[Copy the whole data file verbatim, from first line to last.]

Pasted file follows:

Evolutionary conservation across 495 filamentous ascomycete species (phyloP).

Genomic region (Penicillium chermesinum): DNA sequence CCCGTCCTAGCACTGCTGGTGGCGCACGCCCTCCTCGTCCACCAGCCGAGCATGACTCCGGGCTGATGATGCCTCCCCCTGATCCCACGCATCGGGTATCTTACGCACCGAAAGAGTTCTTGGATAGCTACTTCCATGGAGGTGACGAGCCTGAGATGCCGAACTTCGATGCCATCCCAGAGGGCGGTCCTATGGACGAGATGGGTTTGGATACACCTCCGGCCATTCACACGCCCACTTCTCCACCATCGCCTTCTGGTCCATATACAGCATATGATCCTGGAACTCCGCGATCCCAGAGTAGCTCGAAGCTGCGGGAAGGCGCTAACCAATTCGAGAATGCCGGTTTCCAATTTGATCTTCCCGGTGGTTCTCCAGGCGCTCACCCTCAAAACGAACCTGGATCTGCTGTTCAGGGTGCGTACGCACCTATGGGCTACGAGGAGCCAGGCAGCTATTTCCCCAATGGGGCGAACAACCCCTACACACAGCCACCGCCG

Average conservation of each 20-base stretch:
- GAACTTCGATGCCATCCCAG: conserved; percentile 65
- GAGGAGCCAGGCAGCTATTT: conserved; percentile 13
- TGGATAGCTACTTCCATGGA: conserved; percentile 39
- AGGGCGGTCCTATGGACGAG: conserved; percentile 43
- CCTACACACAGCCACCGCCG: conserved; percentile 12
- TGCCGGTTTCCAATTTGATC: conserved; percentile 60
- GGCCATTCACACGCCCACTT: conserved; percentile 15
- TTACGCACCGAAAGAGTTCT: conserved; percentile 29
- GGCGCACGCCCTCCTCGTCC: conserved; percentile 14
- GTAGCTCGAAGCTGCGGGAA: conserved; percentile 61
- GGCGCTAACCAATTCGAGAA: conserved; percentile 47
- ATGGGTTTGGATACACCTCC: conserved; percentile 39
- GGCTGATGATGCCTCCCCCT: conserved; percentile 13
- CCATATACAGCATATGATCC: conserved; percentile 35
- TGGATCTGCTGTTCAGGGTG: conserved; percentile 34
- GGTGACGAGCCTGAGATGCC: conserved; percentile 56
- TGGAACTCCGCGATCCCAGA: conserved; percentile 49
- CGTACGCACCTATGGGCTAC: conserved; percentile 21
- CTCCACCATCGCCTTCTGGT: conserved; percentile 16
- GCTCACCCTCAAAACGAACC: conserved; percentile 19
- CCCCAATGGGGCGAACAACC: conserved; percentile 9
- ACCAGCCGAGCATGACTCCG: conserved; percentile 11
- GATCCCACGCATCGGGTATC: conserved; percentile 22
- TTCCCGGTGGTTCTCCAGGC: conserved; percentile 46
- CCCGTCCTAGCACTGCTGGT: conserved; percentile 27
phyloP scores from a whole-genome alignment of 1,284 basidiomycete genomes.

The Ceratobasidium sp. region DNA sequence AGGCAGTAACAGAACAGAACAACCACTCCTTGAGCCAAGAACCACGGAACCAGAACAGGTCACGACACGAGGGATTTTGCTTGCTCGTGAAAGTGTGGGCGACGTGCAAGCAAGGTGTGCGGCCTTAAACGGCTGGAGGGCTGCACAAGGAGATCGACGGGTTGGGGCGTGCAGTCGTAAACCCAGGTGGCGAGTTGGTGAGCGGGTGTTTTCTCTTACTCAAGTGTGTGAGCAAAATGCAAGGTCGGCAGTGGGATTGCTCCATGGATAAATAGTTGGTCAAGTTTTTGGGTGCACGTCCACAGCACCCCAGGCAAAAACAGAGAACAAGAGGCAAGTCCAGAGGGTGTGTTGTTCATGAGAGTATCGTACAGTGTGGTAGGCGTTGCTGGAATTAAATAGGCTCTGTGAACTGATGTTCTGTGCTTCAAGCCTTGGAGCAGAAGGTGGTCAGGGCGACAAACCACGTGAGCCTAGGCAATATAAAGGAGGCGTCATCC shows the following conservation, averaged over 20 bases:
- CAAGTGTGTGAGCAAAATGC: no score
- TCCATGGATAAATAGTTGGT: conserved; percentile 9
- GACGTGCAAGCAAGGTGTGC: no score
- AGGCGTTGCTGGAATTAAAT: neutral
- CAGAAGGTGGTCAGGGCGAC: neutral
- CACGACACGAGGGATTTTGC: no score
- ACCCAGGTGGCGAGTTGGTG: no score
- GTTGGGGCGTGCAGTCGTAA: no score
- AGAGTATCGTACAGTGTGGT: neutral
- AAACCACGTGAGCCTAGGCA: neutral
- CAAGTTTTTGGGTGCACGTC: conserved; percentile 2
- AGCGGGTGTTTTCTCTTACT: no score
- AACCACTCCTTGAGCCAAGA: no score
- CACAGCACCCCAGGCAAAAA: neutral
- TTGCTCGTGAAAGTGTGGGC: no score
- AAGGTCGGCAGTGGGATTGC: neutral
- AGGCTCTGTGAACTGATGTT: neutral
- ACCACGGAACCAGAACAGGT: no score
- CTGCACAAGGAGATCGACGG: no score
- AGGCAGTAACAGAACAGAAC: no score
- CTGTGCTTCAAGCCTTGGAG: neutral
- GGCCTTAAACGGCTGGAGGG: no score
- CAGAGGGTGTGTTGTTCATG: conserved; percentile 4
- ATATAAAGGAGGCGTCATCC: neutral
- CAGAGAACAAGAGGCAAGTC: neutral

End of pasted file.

Evolutionary conservation across 495 filamentous ascomycete species (phyloP).

Genomic region (Penicillium chermesinum): DNA sequence CCCGTCCTAGCACTGCTGGTGGCGCACGCCCTCCTCGTCCACCAGCCGAGCATGACTCCGGGCTGATGATGCCTCCCCCTGATCCCACGCATCGGGTATCTTACGCACCGAAAGAGTTCTTGGATAGCTACTTCCATGGAGGTGACGAGCCTGAGATGCCGAACTTCGATGCCATCCCAGAGGGCGGTCCTATGGACGAGATGGGTTTGGATACACCTCCGGCCATTCACACGCCCACTTCTCCACCATCGCCTTCTGGTCCATATACAGCATATGATCCTGGAACTCCGCGATCCCAGAGTAGCTCGAAGCTGCGGGAAGGCGCTAACCAATTCGAGAATGCCGGTTTCCAATTTGATCTTCCCGGTGGTTCTCCAGGCGCTCACCCTCAAAACGAACCTGGATCTGCTGTTCAGGGTGCGTACGCACCTATGGGCTACGAGGAGCCAGGCAGCTATTTCCCCAATGGGGCGAACAACCCCTACACACAGCCACCGCCG

Average conservation of each 20-base stretch:
- GAACTTCGATGCCATCCCAG: conserved; percentile 65
- GAGGAGCCAGGCAGCTATTT: conserved; percentile 13
- TGGATAGCTACTTCCATGGA: conserved; percentile 39
- AGGGCGGTCCTATGGACGAG: conserved; percentile 43
- CCTACACACAGCCACCGCCG: conserved; percentile 12
- TGCCGGTTTCCAATTTGATC: conserved; percentile 60
- GGCCATTCACACGCCCACTT: conserved; percentile 15
- TTACGCACCGAAAGAGTTCT: conserved; percentile 29
- GGCGCACGCCCTCCTCGTCC: conserved; percentile 14
- GTAGCTCGAAGCTGCGGGAA: conserved; percentile 61
- GGCGCTAACCAATTCGAGAA: conserved; percentile 47
- ATGGGTTTGGATACACCTCC: conserved; percentile 39
- GGCTGATGATGCCTCCCCCT: conserved; percentile 13
- CCATATACAGCATATGATCC: conserved; percentile 35
- TGGATCTGCTGTTCAGGGTG: conserved; percentile 34
- GGTGACGAGCCTGAGATGCC: conserved; percentile 56
- TGGAACTCCGCGATCCCAGA: conserved; percentile 49
- CGTACGCACCTATGGGCTAC: conserved; percentile 21
- CTCCACCATCGCCTTCTGGT: conserved; percentile 16
- GCTCACCCTCAAAACGAACC: conserved; percentile 19
- CCCCAATGGGGCGAACAACC: conserved; percentile 9
- ACCAGCCGAGCATGACTCCG: conserved; percentile 11
- GATCCCACGCATCGGGTATC: conserved; percentile 22
- TTCCCGGTGGTTCTCCAGGC: conserved; percentile 46
- CCCGTCCTAGCACTGCTGGT: conserved; percentile 27
phyloP scores from a whole-genome alignment of 1,284 basidiomycete genomes.

The Ceratobasidium sp. region DNA sequence AGGCAGTAACAGAACAGAACAACCACTCCTTGAGCCAAGAACCACGGAACCAGAACAGGTCACGACACGAGGGATTTTGCTTGCTCGTGAAAGTGTGGGCGACGTGCAAGCAAGGTGTGCGGCCTTAAACGGCTGGAGGGCTGCACAAGGAGATCGACGGGTTGGGGCGTGCAGTCGTAAACCCAGGTGGCGAGTTGGTGAGCGGGTGTTTTCTCTTACTCAAGTGTGTGAGCAAAATGCAAGGTCGGCAGTGGGATTGCTCCATGGATAAATAGTTGGTCAAGTTTTTGGGTGCACGTCCACAGCACCCCAGGCAAAAACAGAGAACAAGAGGCAAGTCCAGAGGGTGTGTTGTTCATGAGAGTATCGTACAGTGTGGTAGGCGTTGCTGGAATTAAATAGGCTCTGTGAACTGATGTTCTGTGCTTCAAGCCTTGGAGCAGAAGGTGGTCAGGGCGACAAACCACGTGAGCCTAGGCAATATAAAGGAGGCGTCATCC shows the following conservation, averaged over 20 bases:
- CAAGTGTGTGAGCAAAATGC: no score
- TCCATGGATAAATAGTTGGT: conserved; percentile 9
- GACGTGCAAGCAAGGTGTGC: no score
- AGGCGTTGCTGGAATTAAAT: neutral
- CAGAAGGTGGTCAGGGCGAC: neutral
- CACGACACGAGGGATTTTGC: no score
- ACCCAGGTGGCGAGTTGGTG: no score
- GTTGGGGCGTGCAGTCGTAA: no score
- AGAGTATCGTACAGTGTGGT: neutral
- AAACCACGTGAGCCTAGGCA: neutral
- CAAGTTTTTGGGTGCACGTC: conserved; percentile 2
- AGCGGGTGTTTTCTCTTACT: no score
- AACCACTCCTTGAGCCAAGA: no score
- CACAGCACCCCAGGCAAAAA: neutral
- TTGCTCGTGAAAGTGTGGGC: no score
- AAGGTCGGCAGTGGGATTGC: neutral
- AGGCTCTGTGAACTGATGTT: neutral
- ACCACGGAACCAGAACAGGT: no score
- CTGCACAAGGAGATCGACGG: no score
- AGGCAGTAACAGAACAGAAC: no score
- CTGTGCTTCAAGCCTTGGAG: neutral
- GGCCTTAAACGGCTGGAGGG: no score
- CAGAGGGTGTGTTGTTCATG: conserved; percentile 4
- ATATAAAGGAGGCGTCATCC: neutral
- CAGAGAACAAGAGGCAAGTC: neutral